‘Black Adam’ movie review: Dwayne Johnson saves the day, despite some hiccups

The movie rides on Dwayne Johnson’s massive shoulders and considerable charisma, and all naturally comes right in the end in a storm of CGI

October 20, 2022 06:14 pm | Updated October 21, 2022 05:41 pm IST

A still from ‘Black Adam’

A still from ‘Black Adam’

Though slow to get into its stride, once it does, Black Adam is fun — not OMG, eyeball-searing movie magic, but jolly good nonetheless. The 11th film in the DC Extended Universe (DCEU), this Shazam! spin off begins 5,000 years ago in somewhere-istan, this time going by the name of Kahndaq.

Black Adam
Director: Jaume Collet-Serra
Cast: Dwayne Johnson, Aldis Hodge, Noah Centineo, Sarah Shahi, Marwan Kenzari, Quintessa Swindell, Bodhi Sabongui, Pierce Brosnan
Storyline: A superhero wakes up after a 5,000-year nap to find his world changed and still the same
Run time: 124 minutes

Among the sand and soaring cliffs of Kahndaq is a rare and precious metal, Eternium. What is with these faux-Latin sounding fantastical metals; remember unobtainium and vibranium? Anyway, that is a story for another time. Back to the Jaume Collet-Serra (Jungle Cruise) led Black Adam where the despotic king Anh-Kot, intends to use Eternium to create the Crown of Sabbac, to get unlimited power and rule the world... you get the drift.

A slave boy leads a revolt, and just at the moment of his execution, becomes all-powerful and challenges sneery king Anh-Kot. Five thousand years later, Kahndaq’s miseries are not over as the country is being ruled by a gang of mercenaries. A university professor who is also a resistance fighter, Adrianna, (Sarah Shahi) is looking for the Crown of Sabbacc to ensure it does not fall into the wrong hands.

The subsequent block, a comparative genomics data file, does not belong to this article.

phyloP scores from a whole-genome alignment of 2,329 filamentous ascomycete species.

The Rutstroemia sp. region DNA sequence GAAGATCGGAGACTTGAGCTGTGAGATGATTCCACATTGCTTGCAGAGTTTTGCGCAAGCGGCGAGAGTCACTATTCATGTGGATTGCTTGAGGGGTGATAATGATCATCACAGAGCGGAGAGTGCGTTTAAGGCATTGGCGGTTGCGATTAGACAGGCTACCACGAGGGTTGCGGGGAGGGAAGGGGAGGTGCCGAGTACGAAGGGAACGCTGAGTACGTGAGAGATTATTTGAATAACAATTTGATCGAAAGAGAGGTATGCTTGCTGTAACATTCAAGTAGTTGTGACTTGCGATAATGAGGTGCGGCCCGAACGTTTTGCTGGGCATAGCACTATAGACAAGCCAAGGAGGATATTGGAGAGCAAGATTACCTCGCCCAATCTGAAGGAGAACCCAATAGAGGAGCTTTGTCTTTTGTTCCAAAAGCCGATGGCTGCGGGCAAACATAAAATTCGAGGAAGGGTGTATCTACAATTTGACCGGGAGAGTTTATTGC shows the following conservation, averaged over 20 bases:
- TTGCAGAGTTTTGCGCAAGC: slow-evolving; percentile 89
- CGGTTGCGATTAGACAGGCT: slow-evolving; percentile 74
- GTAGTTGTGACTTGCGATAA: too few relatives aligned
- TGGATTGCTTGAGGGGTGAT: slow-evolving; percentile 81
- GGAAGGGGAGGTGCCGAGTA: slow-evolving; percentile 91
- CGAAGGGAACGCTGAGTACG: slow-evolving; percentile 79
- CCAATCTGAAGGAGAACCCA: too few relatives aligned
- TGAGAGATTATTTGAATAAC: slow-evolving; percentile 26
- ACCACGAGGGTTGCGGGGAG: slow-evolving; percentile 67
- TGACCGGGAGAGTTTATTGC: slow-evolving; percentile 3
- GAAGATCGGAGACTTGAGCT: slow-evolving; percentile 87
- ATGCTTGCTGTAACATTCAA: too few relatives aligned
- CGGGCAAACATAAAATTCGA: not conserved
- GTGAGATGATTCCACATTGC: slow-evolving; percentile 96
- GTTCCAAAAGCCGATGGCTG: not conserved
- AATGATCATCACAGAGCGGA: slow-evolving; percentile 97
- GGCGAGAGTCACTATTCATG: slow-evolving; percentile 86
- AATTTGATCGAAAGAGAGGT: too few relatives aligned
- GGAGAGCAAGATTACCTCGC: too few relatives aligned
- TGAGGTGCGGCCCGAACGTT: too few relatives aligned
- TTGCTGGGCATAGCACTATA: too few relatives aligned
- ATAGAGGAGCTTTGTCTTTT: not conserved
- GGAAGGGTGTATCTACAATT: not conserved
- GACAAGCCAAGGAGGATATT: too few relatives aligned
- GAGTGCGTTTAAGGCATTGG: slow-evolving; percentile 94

The wrong hands, led by Ishmael (Marwan Kenzari) have watched enough movies to know that they just have to follow the good professor, turn one of her team against her, and the crown is in your pocket or on your head. However, before that happens, Adrianna wakes up the slumbering superhero Teth-Adam (Dwayne Johnson) and all hell breaks loose.

The Justice Society of America (JSA) is called in to neutralise Adam much to the dismay of Adrianna’s superhero-mad son, Amon (Bodhi Sabongui). The JSA led by Hawkman (Aldis Hodge) with Doctor Fate (Pierce Brosnan) providing irritatingly-vague predictions in hindsight, Atom Smasher (Noah Centineo) eager to fill his uncle’s shoes, and Cyclone (Quintessa Swindell) head to Kahndaq only to realise the ground reality is rather different.

All naturally comes right in the end in a storm of CGI with that mid-credit sequence showing the deliciously dimpled meta-human promising much joy to come. Brosnan lends gravitas, while Centineo and Swindell have a cool chemistry.

The movie rides on Johnson’s massive shoulders and considerable charisma. The back-and-forth between Amon and Adam is reminiscent of John Connor urging the Terminator to be cool in Terminator 2: Judgement Day; wealmost expected Adam to say. “Hasta La Vista, baby…”

Black Adam is currently running in theatres

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